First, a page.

Reflections on Faith and Community

Dear friends,

On this page, you will find weekly reflections on life and faith. My hope is that, in some way, they will prove helpful to you in your daily living. You can also find them on the church's YouTube Channel in the "Weekly Word" playlist. May God bless you on the spiritual journey.

Andrew S. Odom

06/26/2017 11:11 AM

Laughing into Belief

06/26/2017 11:11 AM
06/26/2017 11:11 AM

Sarah said, “God has brought laughter for me; everyone who hears will laugh with me.” (Genesis 21:6)

One day God came to Abraham and told him that his wife Sarah was going to have a baby. Sarah overheard this conversation and began laughing out loud. The whole notion was ridiculous, completely impossible. She was well beyond child bearing years, and Abraham, well, Abraham was really old. So she laughed, and Abraham laughed right along with her. I’m sure they kept on laughing, at least until her tummy began to grow. When their son Isaac (a name that literally means “he laughs”) was finally born, Sarah looked to the heavens in gratitude and said, “God has brought laughter for me.”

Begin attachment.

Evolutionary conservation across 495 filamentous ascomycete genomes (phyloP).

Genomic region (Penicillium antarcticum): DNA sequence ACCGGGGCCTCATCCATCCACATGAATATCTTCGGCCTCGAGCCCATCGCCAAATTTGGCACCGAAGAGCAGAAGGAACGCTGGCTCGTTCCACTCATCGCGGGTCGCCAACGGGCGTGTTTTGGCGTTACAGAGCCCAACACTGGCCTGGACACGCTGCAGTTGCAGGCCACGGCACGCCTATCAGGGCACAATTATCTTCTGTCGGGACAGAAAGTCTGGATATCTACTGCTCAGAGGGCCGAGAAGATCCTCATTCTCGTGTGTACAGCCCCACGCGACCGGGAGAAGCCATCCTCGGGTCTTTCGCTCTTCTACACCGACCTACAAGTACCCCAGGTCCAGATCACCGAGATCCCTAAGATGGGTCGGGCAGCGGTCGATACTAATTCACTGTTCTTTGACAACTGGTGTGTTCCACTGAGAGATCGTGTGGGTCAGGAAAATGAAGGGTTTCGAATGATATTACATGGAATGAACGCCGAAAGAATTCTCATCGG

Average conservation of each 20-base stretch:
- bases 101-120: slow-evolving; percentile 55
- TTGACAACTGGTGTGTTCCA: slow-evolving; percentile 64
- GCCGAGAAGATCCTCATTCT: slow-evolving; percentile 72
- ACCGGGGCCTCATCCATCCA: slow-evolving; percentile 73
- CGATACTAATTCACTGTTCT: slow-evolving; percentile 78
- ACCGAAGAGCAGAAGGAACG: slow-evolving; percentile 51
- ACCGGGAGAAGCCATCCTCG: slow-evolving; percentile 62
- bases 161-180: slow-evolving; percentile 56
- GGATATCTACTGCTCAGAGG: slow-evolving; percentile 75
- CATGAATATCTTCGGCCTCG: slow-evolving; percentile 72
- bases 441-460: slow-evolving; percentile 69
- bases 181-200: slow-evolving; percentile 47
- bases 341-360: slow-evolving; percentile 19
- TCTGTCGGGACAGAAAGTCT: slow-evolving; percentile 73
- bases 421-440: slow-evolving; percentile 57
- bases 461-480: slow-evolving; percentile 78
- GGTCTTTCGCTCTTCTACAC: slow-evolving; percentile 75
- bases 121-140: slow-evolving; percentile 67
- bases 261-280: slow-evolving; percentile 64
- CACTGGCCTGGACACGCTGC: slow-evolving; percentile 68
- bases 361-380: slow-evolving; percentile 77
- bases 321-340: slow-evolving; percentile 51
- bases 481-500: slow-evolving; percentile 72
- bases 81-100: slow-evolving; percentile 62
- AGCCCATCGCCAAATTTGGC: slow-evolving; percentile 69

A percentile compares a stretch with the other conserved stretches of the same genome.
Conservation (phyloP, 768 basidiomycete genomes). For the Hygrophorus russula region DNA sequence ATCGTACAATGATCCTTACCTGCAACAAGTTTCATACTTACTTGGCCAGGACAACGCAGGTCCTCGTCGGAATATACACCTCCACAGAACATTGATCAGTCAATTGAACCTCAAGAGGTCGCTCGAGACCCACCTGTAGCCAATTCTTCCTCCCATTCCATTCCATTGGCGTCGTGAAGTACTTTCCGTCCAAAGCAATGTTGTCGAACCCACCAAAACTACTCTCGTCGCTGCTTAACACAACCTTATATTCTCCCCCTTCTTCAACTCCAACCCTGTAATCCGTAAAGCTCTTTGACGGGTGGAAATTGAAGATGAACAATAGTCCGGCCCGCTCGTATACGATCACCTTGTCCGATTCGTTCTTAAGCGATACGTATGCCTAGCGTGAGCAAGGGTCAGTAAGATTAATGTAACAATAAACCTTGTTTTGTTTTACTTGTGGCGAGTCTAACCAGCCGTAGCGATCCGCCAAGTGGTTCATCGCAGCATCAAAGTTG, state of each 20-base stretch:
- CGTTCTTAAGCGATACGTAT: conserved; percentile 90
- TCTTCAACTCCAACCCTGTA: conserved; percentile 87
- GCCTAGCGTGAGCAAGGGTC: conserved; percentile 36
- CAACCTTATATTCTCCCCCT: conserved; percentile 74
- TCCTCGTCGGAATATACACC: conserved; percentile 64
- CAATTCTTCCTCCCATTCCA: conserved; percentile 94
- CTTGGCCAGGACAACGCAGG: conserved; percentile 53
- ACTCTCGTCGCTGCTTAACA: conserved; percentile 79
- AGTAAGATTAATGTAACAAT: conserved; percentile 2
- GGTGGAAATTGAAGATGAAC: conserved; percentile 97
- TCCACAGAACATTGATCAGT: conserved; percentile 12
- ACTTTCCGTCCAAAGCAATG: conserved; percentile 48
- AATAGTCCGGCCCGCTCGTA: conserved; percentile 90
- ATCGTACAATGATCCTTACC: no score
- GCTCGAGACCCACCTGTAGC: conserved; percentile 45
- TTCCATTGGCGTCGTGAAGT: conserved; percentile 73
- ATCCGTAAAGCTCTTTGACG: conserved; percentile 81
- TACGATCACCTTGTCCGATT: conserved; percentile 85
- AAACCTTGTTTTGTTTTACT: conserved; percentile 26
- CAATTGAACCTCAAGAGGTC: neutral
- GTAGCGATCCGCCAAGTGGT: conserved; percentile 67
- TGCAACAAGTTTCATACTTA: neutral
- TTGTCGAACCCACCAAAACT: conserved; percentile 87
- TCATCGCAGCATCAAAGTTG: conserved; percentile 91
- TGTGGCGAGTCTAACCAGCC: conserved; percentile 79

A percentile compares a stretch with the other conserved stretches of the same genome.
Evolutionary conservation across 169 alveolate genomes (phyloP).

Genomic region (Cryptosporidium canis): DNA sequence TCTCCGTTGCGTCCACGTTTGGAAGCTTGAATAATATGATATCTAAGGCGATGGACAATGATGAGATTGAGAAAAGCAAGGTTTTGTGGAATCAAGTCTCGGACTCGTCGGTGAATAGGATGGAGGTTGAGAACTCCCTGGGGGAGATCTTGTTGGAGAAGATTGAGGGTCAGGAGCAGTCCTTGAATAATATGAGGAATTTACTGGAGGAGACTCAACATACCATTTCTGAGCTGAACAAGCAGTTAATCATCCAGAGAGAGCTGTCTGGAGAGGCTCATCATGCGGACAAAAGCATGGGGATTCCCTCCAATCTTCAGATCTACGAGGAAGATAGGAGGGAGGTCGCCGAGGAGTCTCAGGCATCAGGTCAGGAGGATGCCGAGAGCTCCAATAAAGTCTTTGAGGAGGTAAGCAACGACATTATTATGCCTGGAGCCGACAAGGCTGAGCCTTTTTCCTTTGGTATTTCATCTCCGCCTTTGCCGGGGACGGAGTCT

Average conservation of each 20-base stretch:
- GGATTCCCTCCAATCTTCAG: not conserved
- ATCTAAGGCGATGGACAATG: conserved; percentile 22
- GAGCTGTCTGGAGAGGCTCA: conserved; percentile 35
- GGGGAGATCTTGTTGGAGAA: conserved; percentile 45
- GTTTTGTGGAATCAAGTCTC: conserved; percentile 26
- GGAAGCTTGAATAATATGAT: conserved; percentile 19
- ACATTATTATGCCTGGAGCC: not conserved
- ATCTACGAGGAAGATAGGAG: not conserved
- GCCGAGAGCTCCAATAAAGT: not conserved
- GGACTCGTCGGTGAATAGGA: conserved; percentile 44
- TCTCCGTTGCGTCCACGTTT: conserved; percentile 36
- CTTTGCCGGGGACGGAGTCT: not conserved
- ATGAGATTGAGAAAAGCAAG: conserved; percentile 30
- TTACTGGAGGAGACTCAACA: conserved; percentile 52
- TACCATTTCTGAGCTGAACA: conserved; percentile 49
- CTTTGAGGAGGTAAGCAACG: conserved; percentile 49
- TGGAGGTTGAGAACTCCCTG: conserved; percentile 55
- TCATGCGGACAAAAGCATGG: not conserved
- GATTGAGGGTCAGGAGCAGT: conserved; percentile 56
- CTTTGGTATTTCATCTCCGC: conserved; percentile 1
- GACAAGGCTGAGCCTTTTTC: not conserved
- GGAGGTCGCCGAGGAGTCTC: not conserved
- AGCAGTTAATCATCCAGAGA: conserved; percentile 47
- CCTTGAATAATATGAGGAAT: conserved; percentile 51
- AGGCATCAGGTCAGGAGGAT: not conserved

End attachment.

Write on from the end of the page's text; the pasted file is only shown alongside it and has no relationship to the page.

Can laughter serve as a catalyst for belief? I believe so. We tend to think of laughter as a frivolous activity that serves no purpose other than sheer entertainment. After all, we find great enjoyment in a laugh. But there is more to it than that. I believe God speaks to us through laughter in the same way God does through any other means. Throughout the beginning of the story of Isaac, we are surprised to discover God using laughter as a powerful tool to help Abraham and Sarah move from doubt to belief. What started off as a complete impossibility, laughingly becomes the real deal. They literally laugh themselves into belief as their hearts are opened up to the impossible promise of God.

As Walter Brueggemann astutely points out, “Laughter is a biblical way of receiving something new that can’t be explained.” Sometimes our faith can present us with the most outlandish of things, things that cause us to chuckle at the thought of them. What we learn from Abraham and Sarah, is that our holy laughter can serve as a prelude to a deeper faith and a more fervent belief in God.

« back